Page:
The Microsoft Surface is a pretty interesting concept. Already available is the Microsoft Surface which is a Windows RT tablet powered by a quad core processor on a Tegra chipset. Available with 32 GB or 64 GB of internal storage, it comes to the market as a reworked Asus Transformer.
Basically, the Microsoft Surface mates a 10.6-inch tablet with a keyboard that doubles as a protective case. The entire package comes in at 1.95 pounds to 1.97 pounds which will give you 8-10 hours of battery life. The Microsoft Surface wont run traditional PC applications, but it does come with Microsoft Office. With prices, with a keyboard, starting at Php33,999 it is not cheap, but if you need MS Office, it is probably the the lightest most portable package that can run MS Office competently.
Yesterday, Microsoft announced the Surface Pro. This version of the Surface also comes with a 10.6-inch display, but this one runs a full 1080p resolution. More importantly this runs on a Intel Core i5 processor will be available with 64 GB and 128 GB of internal storage. Pricing starts at US$899, so we would expect it to hit local shelves bundles with a keyboard for over 50K. While I am assuming anybody who want's a surface will want a keyboard cover to go with it, I think that is a fair assumption.
Now, the Intel Core i5 inside sounds good, but the Microsoft Surface Pro tips the scale at about 2 pounds. With a Touch or Type keyboard cover, you are now looking at almost 2.5 pounds, pretty to close to the weight of a 11.6-inch MacBook Air which has the advantage of a larger screen. Battery life drops down to 4-5 hours. And the pricing takes it to MacBook Air and Ultrabook levels.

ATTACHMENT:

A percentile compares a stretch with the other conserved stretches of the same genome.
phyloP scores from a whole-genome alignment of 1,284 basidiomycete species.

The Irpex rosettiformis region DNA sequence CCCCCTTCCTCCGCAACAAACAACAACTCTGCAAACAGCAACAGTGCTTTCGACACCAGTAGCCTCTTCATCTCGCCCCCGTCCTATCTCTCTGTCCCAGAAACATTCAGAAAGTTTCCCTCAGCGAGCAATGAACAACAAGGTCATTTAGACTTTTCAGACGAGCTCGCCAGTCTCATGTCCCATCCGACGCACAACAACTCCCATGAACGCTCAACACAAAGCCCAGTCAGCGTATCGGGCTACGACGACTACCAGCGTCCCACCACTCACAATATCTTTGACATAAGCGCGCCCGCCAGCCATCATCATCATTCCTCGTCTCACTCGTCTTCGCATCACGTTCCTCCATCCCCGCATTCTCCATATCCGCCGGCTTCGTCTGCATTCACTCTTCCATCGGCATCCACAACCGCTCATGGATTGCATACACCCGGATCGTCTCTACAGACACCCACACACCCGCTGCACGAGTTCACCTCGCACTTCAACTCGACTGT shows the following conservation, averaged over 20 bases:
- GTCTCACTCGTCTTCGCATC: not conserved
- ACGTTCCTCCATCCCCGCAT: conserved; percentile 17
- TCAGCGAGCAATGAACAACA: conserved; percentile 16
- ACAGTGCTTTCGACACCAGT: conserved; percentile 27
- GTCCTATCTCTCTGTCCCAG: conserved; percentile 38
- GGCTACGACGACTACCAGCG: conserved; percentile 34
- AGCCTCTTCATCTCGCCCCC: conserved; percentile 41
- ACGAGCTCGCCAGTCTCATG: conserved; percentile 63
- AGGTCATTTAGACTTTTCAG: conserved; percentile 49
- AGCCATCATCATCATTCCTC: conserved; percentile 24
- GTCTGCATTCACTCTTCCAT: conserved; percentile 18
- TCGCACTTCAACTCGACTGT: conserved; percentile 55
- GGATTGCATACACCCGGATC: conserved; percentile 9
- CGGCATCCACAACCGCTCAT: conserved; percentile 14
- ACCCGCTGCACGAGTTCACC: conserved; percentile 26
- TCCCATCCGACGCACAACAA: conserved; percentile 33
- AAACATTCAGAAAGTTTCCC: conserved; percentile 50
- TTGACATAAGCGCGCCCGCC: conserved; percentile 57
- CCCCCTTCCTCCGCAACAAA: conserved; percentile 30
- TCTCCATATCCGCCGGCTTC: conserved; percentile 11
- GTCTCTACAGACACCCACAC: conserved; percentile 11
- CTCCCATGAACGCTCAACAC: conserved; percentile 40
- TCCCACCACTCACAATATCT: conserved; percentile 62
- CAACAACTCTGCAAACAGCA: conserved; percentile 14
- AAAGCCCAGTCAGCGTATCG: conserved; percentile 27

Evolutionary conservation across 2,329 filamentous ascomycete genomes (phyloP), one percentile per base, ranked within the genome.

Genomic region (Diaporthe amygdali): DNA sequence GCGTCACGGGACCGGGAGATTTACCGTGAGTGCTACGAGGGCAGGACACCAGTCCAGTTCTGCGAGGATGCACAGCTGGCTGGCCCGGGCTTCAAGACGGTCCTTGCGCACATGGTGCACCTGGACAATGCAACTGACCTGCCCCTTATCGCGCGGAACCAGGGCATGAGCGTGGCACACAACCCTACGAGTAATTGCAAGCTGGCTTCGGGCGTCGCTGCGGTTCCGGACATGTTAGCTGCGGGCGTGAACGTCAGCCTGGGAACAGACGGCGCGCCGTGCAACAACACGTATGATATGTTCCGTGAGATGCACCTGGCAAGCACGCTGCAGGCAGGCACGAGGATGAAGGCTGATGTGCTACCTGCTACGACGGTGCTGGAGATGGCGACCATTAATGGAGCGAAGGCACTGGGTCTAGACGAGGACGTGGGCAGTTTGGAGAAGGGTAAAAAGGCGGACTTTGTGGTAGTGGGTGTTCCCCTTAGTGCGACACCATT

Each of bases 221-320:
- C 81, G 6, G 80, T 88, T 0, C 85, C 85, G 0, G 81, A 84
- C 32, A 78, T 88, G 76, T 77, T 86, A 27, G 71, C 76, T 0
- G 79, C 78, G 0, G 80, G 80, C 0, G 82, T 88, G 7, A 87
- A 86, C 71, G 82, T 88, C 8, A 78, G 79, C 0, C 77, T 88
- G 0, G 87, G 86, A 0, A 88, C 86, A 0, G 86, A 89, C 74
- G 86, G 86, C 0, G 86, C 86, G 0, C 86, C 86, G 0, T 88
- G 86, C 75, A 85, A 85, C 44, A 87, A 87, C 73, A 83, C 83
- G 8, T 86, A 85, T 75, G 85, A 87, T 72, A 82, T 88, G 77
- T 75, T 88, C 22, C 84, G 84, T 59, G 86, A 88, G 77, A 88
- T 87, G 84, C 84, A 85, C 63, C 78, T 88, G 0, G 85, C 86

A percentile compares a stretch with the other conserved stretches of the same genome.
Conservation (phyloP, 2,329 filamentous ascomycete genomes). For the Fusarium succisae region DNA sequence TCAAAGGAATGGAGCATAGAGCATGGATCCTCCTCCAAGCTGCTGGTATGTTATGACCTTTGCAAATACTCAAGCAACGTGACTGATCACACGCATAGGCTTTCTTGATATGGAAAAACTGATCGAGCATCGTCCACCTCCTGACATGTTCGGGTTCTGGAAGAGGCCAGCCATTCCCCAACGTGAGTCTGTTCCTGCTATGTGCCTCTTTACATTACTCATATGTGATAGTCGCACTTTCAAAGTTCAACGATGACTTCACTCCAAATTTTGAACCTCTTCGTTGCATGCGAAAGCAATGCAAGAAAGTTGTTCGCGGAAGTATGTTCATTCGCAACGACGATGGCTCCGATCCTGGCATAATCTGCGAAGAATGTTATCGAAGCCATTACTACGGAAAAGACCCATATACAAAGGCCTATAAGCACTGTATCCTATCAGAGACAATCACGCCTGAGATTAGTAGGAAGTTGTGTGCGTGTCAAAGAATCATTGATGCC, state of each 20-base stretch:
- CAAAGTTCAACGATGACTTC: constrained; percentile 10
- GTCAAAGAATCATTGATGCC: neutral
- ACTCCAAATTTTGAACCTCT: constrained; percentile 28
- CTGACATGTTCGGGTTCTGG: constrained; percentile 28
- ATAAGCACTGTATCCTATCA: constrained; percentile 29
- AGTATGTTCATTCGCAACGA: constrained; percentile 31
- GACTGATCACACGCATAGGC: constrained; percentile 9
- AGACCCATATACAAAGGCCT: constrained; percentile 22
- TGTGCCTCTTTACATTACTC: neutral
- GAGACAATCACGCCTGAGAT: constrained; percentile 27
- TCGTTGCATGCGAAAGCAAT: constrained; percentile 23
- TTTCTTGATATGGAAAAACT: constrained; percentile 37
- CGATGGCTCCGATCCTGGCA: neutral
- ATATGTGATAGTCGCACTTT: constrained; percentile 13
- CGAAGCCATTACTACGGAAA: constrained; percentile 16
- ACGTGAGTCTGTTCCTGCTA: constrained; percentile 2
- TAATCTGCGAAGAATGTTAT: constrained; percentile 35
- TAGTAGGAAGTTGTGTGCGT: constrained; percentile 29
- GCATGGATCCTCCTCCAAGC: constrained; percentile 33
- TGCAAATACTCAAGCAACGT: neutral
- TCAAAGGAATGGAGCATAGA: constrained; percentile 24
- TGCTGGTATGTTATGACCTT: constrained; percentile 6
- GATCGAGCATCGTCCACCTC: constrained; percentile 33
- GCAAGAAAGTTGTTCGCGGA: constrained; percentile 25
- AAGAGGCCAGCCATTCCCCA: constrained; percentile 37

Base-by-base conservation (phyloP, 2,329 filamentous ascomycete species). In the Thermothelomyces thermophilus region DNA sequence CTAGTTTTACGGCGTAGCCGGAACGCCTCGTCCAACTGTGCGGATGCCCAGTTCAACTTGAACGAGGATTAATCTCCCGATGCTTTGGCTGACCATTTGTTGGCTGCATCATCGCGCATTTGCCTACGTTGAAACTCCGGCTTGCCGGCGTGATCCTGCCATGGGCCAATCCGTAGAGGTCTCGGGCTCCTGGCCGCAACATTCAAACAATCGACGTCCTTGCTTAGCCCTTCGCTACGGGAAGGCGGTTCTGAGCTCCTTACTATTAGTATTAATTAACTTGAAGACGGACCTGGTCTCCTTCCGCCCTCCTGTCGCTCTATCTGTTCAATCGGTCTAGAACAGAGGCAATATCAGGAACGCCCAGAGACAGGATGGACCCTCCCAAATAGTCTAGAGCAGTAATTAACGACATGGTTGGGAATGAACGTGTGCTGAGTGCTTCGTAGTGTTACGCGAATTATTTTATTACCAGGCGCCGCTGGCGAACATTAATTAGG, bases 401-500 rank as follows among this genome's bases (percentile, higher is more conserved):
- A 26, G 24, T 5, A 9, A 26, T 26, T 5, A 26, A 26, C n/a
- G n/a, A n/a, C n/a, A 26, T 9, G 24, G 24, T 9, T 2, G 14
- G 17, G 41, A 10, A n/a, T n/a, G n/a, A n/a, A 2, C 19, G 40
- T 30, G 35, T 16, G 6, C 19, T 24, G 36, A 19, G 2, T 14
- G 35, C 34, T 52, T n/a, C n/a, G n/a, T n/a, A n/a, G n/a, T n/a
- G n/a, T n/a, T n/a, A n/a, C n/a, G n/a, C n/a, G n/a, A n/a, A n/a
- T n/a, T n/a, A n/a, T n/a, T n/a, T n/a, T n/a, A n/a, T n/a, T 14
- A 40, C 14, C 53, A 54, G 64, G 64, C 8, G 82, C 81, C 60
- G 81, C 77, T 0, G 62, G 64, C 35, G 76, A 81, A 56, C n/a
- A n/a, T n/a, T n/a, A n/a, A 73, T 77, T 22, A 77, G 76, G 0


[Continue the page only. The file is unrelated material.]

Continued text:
Unless for some reason you want to run traditional PC (x86) software in a tablet like form factor, there is no reason to buy a Surface Pro. While running all your old Windows apps sounds great, remember that traditional PC software is not touch optimized. Microsoft, recognizing that Microsoft bundled a stylus with the Surface Pro.
It should be a matter of time before the publishers of your favorite x86 software come out with touch optimized Windows RT versions (unless the platform is a complete failure). If Microsoft's plan pans out, all new software should become both Windows RT and Windows 8 compatible.
So what is the point of the Microsoft Surface Pro? For, consumers like you or me, it serves no purpose. If the software you want does not yet run on Windows RT, it means it is probably best not to buy time the a Microsoft Surface yet. Basically, if the Windows RT powered Microsoft Surface does not rock your boat, rather than a Surface Pro, a nice Apple MacBook Air or Asus Zenbook is probably a better choice for you.
So why did Microsoft build the Surface Pro? The stylus and touch screen will appeal to some professionals who want a powerful but portable device from drawing, sketching a photo editing. For IT Managers of an enterprise with custom built x86 software, the Surface Pro serves as a transitional device which will allow the company to deploy Windows RT powered Surface devices together with Windows 8 powered laptops and desktops, with the new Surface Pro as part of the mix. In that sense, the Surface "Pro" is very aptly named.
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